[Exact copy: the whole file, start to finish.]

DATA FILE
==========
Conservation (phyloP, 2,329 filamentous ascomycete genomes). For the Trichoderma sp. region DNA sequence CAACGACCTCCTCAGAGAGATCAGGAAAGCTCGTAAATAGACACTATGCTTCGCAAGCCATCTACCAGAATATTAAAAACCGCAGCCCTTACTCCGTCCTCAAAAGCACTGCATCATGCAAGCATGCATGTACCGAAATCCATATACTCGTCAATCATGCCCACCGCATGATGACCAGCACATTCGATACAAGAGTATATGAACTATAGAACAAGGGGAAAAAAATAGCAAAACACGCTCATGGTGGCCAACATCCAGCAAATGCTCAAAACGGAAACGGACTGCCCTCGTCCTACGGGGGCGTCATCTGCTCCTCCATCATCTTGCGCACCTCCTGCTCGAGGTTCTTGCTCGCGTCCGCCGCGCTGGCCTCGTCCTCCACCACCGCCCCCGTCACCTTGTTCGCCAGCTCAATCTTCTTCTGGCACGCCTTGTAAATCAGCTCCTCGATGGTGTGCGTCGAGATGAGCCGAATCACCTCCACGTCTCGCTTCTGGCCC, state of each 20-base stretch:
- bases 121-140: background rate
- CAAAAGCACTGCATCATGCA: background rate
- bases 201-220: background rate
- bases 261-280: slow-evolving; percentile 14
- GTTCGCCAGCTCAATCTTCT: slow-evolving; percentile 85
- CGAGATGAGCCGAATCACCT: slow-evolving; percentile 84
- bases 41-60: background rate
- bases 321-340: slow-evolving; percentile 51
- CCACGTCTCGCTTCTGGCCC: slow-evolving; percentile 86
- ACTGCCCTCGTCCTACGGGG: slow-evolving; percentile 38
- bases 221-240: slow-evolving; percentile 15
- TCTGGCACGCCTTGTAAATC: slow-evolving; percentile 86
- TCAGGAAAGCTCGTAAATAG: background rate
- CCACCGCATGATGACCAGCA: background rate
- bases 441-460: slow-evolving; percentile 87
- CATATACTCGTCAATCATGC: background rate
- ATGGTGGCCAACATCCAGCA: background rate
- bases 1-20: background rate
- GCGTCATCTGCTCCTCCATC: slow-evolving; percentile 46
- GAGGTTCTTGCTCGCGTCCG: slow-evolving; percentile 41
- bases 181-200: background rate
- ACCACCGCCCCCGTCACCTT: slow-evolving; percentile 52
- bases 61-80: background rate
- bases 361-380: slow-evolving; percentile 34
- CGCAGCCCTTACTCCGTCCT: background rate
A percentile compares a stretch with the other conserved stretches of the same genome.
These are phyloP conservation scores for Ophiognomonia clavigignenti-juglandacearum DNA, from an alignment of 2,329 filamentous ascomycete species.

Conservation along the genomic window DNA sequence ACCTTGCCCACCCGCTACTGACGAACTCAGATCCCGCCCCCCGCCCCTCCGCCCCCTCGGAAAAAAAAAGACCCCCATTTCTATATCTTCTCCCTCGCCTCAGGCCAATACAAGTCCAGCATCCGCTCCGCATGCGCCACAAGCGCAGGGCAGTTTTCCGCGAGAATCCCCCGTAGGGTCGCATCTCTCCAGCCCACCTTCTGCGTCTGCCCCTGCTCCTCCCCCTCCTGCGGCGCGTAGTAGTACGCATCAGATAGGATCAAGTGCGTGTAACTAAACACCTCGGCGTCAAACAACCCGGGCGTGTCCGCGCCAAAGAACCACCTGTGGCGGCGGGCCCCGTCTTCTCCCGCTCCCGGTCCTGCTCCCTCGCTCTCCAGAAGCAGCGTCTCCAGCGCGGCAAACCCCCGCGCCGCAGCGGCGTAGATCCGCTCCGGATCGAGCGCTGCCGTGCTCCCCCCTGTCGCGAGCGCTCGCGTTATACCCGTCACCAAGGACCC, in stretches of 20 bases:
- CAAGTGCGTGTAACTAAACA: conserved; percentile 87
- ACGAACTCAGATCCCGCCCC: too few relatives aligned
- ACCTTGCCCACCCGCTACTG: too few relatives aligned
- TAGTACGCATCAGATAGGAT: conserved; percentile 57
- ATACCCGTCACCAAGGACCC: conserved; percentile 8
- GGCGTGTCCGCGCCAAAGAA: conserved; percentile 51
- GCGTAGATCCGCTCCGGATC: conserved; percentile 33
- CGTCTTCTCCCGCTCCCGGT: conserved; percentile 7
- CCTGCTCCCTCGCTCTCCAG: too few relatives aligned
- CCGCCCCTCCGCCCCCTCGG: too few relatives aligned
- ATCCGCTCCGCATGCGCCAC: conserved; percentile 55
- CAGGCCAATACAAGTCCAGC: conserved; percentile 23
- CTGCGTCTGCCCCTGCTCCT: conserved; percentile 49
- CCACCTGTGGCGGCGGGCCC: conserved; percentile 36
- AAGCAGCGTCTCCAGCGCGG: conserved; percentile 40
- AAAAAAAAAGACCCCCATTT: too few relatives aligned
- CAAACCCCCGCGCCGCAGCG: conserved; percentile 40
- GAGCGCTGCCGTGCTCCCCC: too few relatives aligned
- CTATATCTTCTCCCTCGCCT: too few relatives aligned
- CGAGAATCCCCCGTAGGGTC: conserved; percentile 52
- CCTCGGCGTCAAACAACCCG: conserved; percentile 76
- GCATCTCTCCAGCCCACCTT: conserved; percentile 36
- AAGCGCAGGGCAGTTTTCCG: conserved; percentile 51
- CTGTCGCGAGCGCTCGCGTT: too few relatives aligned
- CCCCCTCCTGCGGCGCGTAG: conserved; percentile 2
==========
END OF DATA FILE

Conservation (phyloP, 2,329 filamentous ascomycete genomes). For the Trichoderma sp. region DNA sequence CAACGACCTCCTCAGAGAGATCAGGAAAGCTCGTAAATAGACACTATGCTTCGCAAGCCATCTACCAGAATATTAAAAACCGCAGCCCTTACTCCGTCCTCAAAAGCACTGCATCATGCAAGCATGCATGTACCGAAATCCATATACTCGTCAATCATGCCCACCGCATGATGACCAGCACATTCGATACAAGAGTATATGAACTATAGAACAAGGGGAAAAAAATAGCAAAACACGCTCATGGTGGCCAACATCCAGCAAATGCTCAAAACGGAAACGGACTGCCCTCGTCCTACGGGGGCGTCATCTGCTCCTCCATCATCTTGCGCACCTCCTGCTCGAGGTTCTTGCTCGCGTCCGCCGCGCTGGCCTCGTCCTCCACCACCGCCCCCGTCACCTTGTTCGCCAGCTCAATCTTCTTCTGGCACGCCTTGTAAATCAGCTCCTCGATGGTGTGCGTCGAGATGAGCCGAATCACCTCCACGTCTCGCTTCTGGCCC, state of each 20-base stretch:
- bases 121-140: background rate
- CAAAAGCACTGCATCATGCA: background rate
- bases 201-220: background rate
- bases 261-280: slow-evolving; percentile 14
- GTTCGCCAGCTCAATCTTCT: slow-evolving; percentile 85
- CGAGATGAGCCGAATCACCT: slow-evolving; percentile 84
- bases 41-60: background rate
- bases 321-340: slow-evolving; percentile 51
- CCACGTCTCGCTTCTGGCCC: slow-evolving; percentile 86
- ACTGCCCTCGTCCTACGGGG: slow-evolving; percentile 38
- bases 221-240: slow-evolving; percentile 15
- TCTGGCACGCCTTGTAAATC: slow-evolving; percentile 86
- TCAGGAAAGCTCGTAAATAG: background rate
- CCACCGCATGATGACCAGCA: background rate
- bases 441-460: slow-evolving; percentile 87
- CATATACTCGTCAATCATGC: background rate
- ATGGTGGCCAACATCCAGCA: background rate
- bases 1-20: background rate
- GCGTCATCTGCTCCTCCATC: slow-evolving; percentile 46
- GAGGTTCTTGCTCGCGTCCG: slow-evolving; percentile 41
- bases 181-200: background rate
- ACCACCGCCCCCGTCACCTT: slow-evolving; percentile 52
- bases 61-80: background rate
- bases 361-380: slow-evolving; percentile 34
- CGCAGCCCTTACTCCGTCCT: background rate
A percentile compares a stretch with the other conserved stretches of the same genome.
These are phyloP conservation scores for Ophiognomonia clavigignenti-juglandacearum DNA, from an alignment of 2,329 filamentous ascomycete species.

Conservation along the genomic window DNA sequence ACCTTGCCCACCCGCTACTGACGAACTCAGATCCCGCCCCCCGCCCCTCCGCCCCCTCGGAAAAAAAAAGACCCCCATTTCTATATCTTCTCCCTCGCCTCAGGCCAATACAAGTCCAGCATCCGCTCCGCATGCGCCACAAGCGCAGGGCAGTTTTCCGCGAGAATCCCCCGTAGGGTCGCATCTCTCCAGCCCACCTTCTGCGTCTGCCCCTGCTCCTCCCCCTCCTGCGGCGCGTAGTAGTACGCATCAGATAGGATCAAGTGCGTGTAACTAAACACCTCGGCGTCAAACAACCCGGGCGTGTCCGCGCCAAAGAACCACCTGTGGCGGCGGGCCCCGTCTTCTCCCGCTCCCGGTCCTGCTCCCTCGCTCTCCAGAAGCAGCGTCTCCAGCGCGGCAAACCCCCGCGCCGCAGCGGCGTAGATCCGCTCCGGATCGAGCGCTGCCGTGCTCCCCCCTGTCGCGAGCGCTCGCGTTATACCCGTCACCAAGGACCC, in stretches of 20 bases:
- CAAGTGCGTGTAACTAAACA: conserved; percentile 87
- ACGAACTCAGATCCCGCCCC: too few relatives aligned
- ACCTTGCCCACCCGCTACTG: too few relatives aligned
- TAGTACGCATCAGATAGGAT: conserved; percentile 57
- ATACCCGTCACCAAGGACCC: conserved; percentile 8
- GGCGTGTCCGCGCCAAAGAA: conserved; percentile 51
- GCGTAGATCCGCTCCGGATC: conserved; percentile 33
- CGTCTTCTCCCGCTCCCGGT: conserved; percentile 7
- CCTGCTCCCTCGCTCTCCAG: too few relatives aligned
- CCGCCCCTCCGCCCCCTCGG: too few relatives aligned
- ATCCGCTCCGCATGCGCCAC: conserved; percentile 55
- CAGGCCAATACAAGTCCAGC: conserved; percentile 23
- CTGCGTCTGCCCCTGCTCCT: conserved; percentile 49
- CCACCTGTGGCGGCGGGCCC: conserved; percentile 36
- AAGCAGCGTCTCCAGCGCGG: conserved; percentile 40
- AAAAAAAAAGACCCCCATTT: too few relatives aligned
- CAAACCCCCGCGCCGCAGCG: conserved; percentile 40
- GAGCGCTGCCGTGCTCCCCC: too few relatives aligned
- CTATATCTTCTCCCTCGCCT: too few relatives aligned
- CGAGAATCCCCCGTAGGGTC: conserved; percentile 52
- CCTCGGCGTCAAACAACCCG: conserved; percentile 76
- GCATCTCTCCAGCCCACCTT: conserved; percentile 36
- AAGCGCAGGGCAGTTTTCCG: conserved; percentile 51
- CTGTCGCGAGCGCTCGCGTT: too few relatives aligned
- CCCCCTCCTGCGGCGCGTAG: conserved; percentile 2